“It’s my little thing I can do from here to help,” she said.
And even though her son, who is currently serving in Iraq, has plenty of support from home, she says that many of the soldiers overseas do not have family that keep in contact with them, and others have families that do not support their service overseas.
“A lot of guys don’t get anything; some of their families don’t support them. I like to show support, let them know that they are not forgotten,” she said.
She sends the packages to soldiers like this and to friends that Andrew has made while serving in the Marines. She said she feels like a surrogate mom to some of them and regularly sends text messages to four or five soldiers.
The care packages are put together with items that soldiers have requested – items like batteries, candy and phone cards – things that help when they are out “on the field” and cannot make it to the dining area or back to base. To make the package a little more special, she includes a hand written personal note inside.
Ard also gets ideas of what to put in the care packages directly from her son. He lets her know what he and his comrades like and dislike, but most of all, he tells her how much the soldiers appreciate it.
“They love it, it makes them so happy. Sometimes they think we forget them, but this shows we have not,” she said.
Ard has assembled a small group to help her collect items. Her daughter Tiffany, sister-in-law Betty Oliver and other people she has met through the project go to Wal-Mart on Saturdays when items are needed. They pass out a list to customers as they enter the store and then collect the items as they leave.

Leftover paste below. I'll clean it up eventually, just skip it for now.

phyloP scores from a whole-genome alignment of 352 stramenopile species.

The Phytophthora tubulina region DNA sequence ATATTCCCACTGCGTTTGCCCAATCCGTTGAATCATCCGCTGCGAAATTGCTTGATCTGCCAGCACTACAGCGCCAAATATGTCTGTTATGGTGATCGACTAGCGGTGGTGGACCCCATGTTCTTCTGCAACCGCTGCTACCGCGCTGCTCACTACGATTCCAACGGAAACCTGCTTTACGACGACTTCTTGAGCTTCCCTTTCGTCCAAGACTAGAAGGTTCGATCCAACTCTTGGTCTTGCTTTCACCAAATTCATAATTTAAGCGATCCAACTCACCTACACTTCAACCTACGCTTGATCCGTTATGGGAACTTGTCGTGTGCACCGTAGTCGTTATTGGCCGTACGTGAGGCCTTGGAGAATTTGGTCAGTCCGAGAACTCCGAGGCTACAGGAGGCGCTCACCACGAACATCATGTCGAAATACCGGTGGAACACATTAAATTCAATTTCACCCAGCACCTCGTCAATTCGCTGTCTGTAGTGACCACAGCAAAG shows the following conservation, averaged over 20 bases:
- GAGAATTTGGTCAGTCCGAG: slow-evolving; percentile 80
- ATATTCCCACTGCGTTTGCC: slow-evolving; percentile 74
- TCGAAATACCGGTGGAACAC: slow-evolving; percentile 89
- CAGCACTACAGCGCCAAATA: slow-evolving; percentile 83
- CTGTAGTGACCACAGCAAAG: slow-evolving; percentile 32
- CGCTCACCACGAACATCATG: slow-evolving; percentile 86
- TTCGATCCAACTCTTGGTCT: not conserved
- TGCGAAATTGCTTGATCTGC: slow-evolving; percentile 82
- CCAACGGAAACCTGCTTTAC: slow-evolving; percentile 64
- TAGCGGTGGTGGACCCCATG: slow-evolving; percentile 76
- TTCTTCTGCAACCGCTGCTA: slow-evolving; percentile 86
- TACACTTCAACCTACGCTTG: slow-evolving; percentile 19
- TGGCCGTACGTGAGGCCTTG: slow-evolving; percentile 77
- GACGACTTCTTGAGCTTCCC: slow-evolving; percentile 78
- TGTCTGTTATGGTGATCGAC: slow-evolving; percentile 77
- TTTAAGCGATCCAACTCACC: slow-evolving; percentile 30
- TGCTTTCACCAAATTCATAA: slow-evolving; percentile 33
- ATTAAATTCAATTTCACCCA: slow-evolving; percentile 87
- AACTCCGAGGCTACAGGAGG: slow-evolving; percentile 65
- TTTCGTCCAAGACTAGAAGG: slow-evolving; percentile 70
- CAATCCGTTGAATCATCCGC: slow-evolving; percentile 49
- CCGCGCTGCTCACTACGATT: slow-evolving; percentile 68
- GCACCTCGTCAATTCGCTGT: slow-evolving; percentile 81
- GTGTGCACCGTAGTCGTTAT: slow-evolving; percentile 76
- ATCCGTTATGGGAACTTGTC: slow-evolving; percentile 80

“I just wanted to do something, something to help … it seems like
everybody’s behind us,” said Oliver.
Tiffany likes to help because she has two special people in her life that are in the military — her brother and her boyfriend, who is in the Army and has served in Iraq as well.
“This has been great, it gives [the soldiers] something to look forward to,” she said.
Ard was skeptical of how the community would react to the idea of care packages at first, but making the care packages is something important to her. “They are fighting for our country and our freedom,” she said.
Being new to the area and not knowing many people, she and her
daughter decided to set up at Wal-Mart because of how many people come in and out of the store on a daily basis.
“With the economy the way it is, I wasn’t sure how it would go over, but the community has been quite supportive,” she said.
Many people have approached her and told her that they have loved ones overseas, so she has collected their addresses to send items to them as well. She has even had a soldier who received three Purple Hearts donate 10 bags full of items to help. The response has been so great that she has an overstock of some requested items and has recently had to revamp the list.
In addition to donations for the care packages, Ard said another thing that is needed is money donations.
“Cash donations really help,” she said. Those donations go toward costs to mail the packages to Iraq. Ard will sometimes send up to 40 boxes at a time and the boxes cost $10 each to ship.
Andrew is scheduled to return from his second deployment in Iraq in November. Nevertheless, she says she will keep sending the packages overseas.
“As long as I see the community is behind me [with the care packages],” she said. “I totally support the soldiers.”
For more information on getting involved or how to help, contact Ard at (912) 587-7835.